It's almost always bad business to rely on just one customer.
Have you been through an app crash on Doordash? If you've delivered much, you probably have. Have you been out there when these apps had too many couriers for how many orders there were? It's happening a lot lately.
If you have alternatives, you can keep earning money when your go-to is slow or dead in the water. I've actually found that my average earning for all the platforms is nearly the same – but I'm highly selective on what I take.
Get signed up on other platforms.
Uber Eats is a great platform for a secondary source because you can easily log in and out at will. You can sign up with them here.
Doordash can be a steady source of income with some great bonuses during busy times. You can sign up with them here.
These are referral links – sometimes the links will have bonuses for you when you sign up, sometimes I'll get a referral fee. As I write this, neither company is paying out anything but that can change.
Get to know how the different platforms work. As you get more comfortable, you may incorporate multi-apping – working more than one platform at the same time (Episode 14). You have to be careful with it, but when done right it can increase your earnings without slowing down your deliveries.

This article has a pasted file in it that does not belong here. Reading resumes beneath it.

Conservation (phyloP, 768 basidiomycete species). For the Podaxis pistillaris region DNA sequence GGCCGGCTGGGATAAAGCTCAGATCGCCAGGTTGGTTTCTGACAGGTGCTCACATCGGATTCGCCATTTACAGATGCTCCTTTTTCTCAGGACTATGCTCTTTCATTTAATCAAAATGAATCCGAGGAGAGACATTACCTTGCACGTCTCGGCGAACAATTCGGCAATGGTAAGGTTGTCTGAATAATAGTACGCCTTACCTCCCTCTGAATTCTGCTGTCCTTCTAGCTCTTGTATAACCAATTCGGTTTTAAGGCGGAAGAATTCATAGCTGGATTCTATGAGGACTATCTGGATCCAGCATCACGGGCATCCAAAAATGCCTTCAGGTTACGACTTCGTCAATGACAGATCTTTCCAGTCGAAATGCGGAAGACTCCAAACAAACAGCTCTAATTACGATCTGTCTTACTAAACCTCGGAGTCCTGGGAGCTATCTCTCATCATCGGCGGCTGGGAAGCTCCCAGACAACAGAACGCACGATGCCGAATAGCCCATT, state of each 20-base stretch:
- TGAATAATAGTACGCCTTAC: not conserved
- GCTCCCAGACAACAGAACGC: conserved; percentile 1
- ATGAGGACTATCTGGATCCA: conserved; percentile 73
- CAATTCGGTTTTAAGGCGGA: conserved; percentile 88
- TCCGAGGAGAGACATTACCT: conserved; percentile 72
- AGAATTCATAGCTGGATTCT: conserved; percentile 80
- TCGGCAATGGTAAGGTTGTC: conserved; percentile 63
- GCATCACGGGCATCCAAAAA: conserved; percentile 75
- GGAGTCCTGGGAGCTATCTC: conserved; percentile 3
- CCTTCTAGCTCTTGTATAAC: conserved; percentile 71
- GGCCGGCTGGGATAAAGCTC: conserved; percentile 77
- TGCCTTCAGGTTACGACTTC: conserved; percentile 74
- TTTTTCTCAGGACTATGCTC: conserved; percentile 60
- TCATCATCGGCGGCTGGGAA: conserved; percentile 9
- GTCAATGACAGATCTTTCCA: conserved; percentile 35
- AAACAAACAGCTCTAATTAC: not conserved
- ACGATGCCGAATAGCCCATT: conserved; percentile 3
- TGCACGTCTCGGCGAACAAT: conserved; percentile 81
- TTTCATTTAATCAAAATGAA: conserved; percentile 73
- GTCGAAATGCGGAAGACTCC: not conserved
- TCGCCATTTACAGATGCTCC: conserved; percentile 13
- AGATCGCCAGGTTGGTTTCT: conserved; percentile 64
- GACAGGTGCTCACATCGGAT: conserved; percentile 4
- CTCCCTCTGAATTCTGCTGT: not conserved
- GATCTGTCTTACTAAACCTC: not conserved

7. Think like a business owner.
I know this seems to circle back to number 1. Number one is to understand you're a business owner, now you want to think like one.
Don't think like an employee.
When you become a business owner, you take control. You become accountable. None of these platforms owe you anything. You have no guarantee. If you fail, you can only blame y ourself.
That doesn't sound so great. But you know? It's amazing how freeing it is.